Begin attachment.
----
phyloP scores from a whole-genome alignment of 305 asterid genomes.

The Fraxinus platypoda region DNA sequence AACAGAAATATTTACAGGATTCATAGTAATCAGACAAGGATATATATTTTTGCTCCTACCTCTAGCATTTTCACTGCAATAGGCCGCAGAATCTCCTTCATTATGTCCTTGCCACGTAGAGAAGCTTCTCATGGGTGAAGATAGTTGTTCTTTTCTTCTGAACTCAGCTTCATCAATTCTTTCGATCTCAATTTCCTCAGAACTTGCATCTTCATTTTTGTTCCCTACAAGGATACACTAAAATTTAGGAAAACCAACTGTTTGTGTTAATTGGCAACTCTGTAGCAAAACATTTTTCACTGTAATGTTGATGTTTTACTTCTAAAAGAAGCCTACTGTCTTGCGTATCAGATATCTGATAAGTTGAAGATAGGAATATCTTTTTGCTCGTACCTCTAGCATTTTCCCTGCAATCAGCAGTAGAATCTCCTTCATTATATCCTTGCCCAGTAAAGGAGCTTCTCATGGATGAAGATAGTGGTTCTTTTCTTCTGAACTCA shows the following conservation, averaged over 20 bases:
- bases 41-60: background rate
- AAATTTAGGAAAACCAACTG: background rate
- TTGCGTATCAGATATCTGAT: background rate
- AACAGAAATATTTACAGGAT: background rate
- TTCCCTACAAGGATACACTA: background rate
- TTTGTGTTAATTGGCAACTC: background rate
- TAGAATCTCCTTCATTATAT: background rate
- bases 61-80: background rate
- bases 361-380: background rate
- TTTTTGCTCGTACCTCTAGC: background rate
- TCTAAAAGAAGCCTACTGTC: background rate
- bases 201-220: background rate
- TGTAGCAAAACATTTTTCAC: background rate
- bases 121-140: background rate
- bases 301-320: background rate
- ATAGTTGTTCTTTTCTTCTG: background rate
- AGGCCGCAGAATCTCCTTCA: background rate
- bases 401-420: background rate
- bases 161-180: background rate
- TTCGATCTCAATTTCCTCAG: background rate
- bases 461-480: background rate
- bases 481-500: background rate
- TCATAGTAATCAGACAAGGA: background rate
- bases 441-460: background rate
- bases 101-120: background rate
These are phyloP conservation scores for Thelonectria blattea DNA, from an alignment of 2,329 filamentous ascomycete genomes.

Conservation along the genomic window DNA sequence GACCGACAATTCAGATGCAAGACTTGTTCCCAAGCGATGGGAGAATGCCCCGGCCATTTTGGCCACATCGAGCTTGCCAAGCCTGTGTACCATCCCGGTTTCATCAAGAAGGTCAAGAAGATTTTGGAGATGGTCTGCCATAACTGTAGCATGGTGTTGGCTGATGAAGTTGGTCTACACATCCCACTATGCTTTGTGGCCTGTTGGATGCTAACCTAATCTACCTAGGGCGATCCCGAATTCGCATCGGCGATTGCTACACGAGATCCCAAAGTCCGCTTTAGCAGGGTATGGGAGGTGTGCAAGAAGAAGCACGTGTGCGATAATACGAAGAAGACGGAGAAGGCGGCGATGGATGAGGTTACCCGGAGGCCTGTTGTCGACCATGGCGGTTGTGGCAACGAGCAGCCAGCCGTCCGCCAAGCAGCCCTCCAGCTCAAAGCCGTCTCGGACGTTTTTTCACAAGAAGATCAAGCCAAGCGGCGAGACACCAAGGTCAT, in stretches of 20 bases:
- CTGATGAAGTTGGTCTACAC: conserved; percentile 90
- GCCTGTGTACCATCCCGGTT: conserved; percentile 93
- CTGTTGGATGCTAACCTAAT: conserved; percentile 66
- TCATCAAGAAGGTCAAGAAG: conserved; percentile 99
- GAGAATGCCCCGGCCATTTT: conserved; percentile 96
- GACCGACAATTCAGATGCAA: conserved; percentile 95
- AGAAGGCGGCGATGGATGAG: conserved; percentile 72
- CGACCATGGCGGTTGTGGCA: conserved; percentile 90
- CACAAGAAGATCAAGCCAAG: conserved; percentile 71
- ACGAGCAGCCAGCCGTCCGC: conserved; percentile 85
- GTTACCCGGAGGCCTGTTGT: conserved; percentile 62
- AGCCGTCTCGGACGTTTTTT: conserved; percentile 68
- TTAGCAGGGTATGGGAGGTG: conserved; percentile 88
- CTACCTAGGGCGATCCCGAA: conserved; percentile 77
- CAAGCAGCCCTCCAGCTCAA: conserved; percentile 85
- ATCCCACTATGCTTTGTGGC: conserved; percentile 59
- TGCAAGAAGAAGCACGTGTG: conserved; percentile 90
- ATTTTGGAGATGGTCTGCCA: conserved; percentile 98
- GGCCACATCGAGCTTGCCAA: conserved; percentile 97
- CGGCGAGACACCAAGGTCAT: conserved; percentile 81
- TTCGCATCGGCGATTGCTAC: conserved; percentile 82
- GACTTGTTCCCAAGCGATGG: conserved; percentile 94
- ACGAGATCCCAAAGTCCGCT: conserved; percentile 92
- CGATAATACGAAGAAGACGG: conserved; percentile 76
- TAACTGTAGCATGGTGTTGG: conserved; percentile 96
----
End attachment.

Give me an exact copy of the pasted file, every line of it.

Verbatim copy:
phyloP scores from a whole-genome alignment of 305 asterid genomes.

The Fraxinus platypoda region DNA sequence AACAGAAATATTTACAGGATTCATAGTAATCAGACAAGGATATATATTTTTGCTCCTACCTCTAGCATTTTCACTGCAATAGGCCGCAGAATCTCCTTCATTATGTCCTTGCCACGTAGAGAAGCTTCTCATGGGTGAAGATAGTTGTTCTTTTCTTCTGAACTCAGCTTCATCAATTCTTTCGATCTCAATTTCCTCAGAACTTGCATCTTCATTTTTGTTCCCTACAAGGATACACTAAAATTTAGGAAAACCAACTGTTTGTGTTAATTGGCAACTCTGTAGCAAAACATTTTTCACTGTAATGTTGATGTTTTACTTCTAAAAGAAGCCTACTGTCTTGCGTATCAGATATCTGATAAGTTGAAGATAGGAATATCTTTTTGCTCGTACCTCTAGCATTTTCCCTGCAATCAGCAGTAGAATCTCCTTCATTATATCCTTGCCCAGTAAAGGAGCTTCTCATGGATGAAGATAGTGGTTCTTTTCTTCTGAACTCA shows the following conservation, averaged over 20 bases:
- bases 41-60: background rate
- AAATTTAGGAAAACCAACTG: background rate
- TTGCGTATCAGATATCTGAT: background rate
- AACAGAAATATTTACAGGAT: background rate
- TTCCCTACAAGGATACACTA: background rate
- TTTGTGTTAATTGGCAACTC: background rate
- TAGAATCTCCTTCATTATAT: background rate
- bases 61-80: background rate
- bases 361-380: background rate
- TTTTTGCTCGTACCTCTAGC: background rate
- TCTAAAAGAAGCCTACTGTC: background rate
- bases 201-220: background rate
- TGTAGCAAAACATTTTTCAC: background rate
- bases 121-140: background rate
- bases 301-320: background rate
- ATAGTTGTTCTTTTCTTCTG: background rate
- AGGCCGCAGAATCTCCTTCA: background rate
- bases 401-420: background rate
- bases 161-180: background rate
- TTCGATCTCAATTTCCTCAG: background rate
- bases 461-480: background rate
- bases 481-500: background rate
- TCATAGTAATCAGACAAGGA: background rate
- bases 441-460: background rate
- bases 101-120: background rate
These are phyloP conservation scores for Thelonectria blattea DNA, from an alignment of 2,329 filamentous ascomycete genomes.

Conservation along the genomic window DNA sequence GACCGACAATTCAGATGCAAGACTTGTTCCCAAGCGATGGGAGAATGCCCCGGCCATTTTGGCCACATCGAGCTTGCCAAGCCTGTGTACCATCCCGGTTTCATCAAGAAGGTCAAGAAGATTTTGGAGATGGTCTGCCATAACTGTAGCATGGTGTTGGCTGATGAAGTTGGTCTACACATCCCACTATGCTTTGTGGCCTGTTGGATGCTAACCTAATCTACCTAGGGCGATCCCGAATTCGCATCGGCGATTGCTACACGAGATCCCAAAGTCCGCTTTAGCAGGGTATGGGAGGTGTGCAAGAAGAAGCACGTGTGCGATAATACGAAGAAGACGGAGAAGGCGGCGATGGATGAGGTTACCCGGAGGCCTGTTGTCGACCATGGCGGTTGTGGCAACGAGCAGCCAGCCGTCCGCCAAGCAGCCCTCCAGCTCAAAGCCGTCTCGGACGTTTTTTCACAAGAAGATCAAGCCAAGCGGCGAGACACCAAGGTCAT, in stretches of 20 bases:
- CTGATGAAGTTGGTCTACAC: conserved; percentile 90
- GCCTGTGTACCATCCCGGTT: conserved; percentile 93
- CTGTTGGATGCTAACCTAAT: conserved; percentile 66
- TCATCAAGAAGGTCAAGAAG: conserved; percentile 99
- GAGAATGCCCCGGCCATTTT: conserved; percentile 96
- GACCGACAATTCAGATGCAA: conserved; percentile 95
- AGAAGGCGGCGATGGATGAG: conserved; percentile 72
- CGACCATGGCGGTTGTGGCA: conserved; percentile 90
- CACAAGAAGATCAAGCCAAG: conserved; percentile 71
- ACGAGCAGCCAGCCGTCCGC: conserved; percentile 85
- GTTACCCGGAGGCCTGTTGT: conserved; percentile 62
- AGCCGTCTCGGACGTTTTTT: conserved; percentile 68
- TTAGCAGGGTATGGGAGGTG: conserved; percentile 88
- CTACCTAGGGCGATCCCGAA: conserved; percentile 77
- CAAGCAGCCCTCCAGCTCAA: conserved; percentile 85
- ATCCCACTATGCTTTGTGGC: conserved; percentile 59
- TGCAAGAAGAAGCACGTGTG: conserved; percentile 90
- ATTTTGGAGATGGTCTGCCA: conserved; percentile 98
- GGCCACATCGAGCTTGCCAA: conserved; percentile 97
- CGGCGAGACACCAAGGTCAT: conserved; percentile 81
- TTCGCATCGGCGATTGCTAC: conserved; percentile 82
- GACTTGTTCCCAAGCGATGG: conserved; percentile 94
- ACGAGATCCCAAAGTCCGCT: conserved; percentile 92
- CGATAATACGAAGAAGACGG: conserved; percentile 76
- TAACTGTAGCATGGTGTTGG: conserved; percentile 96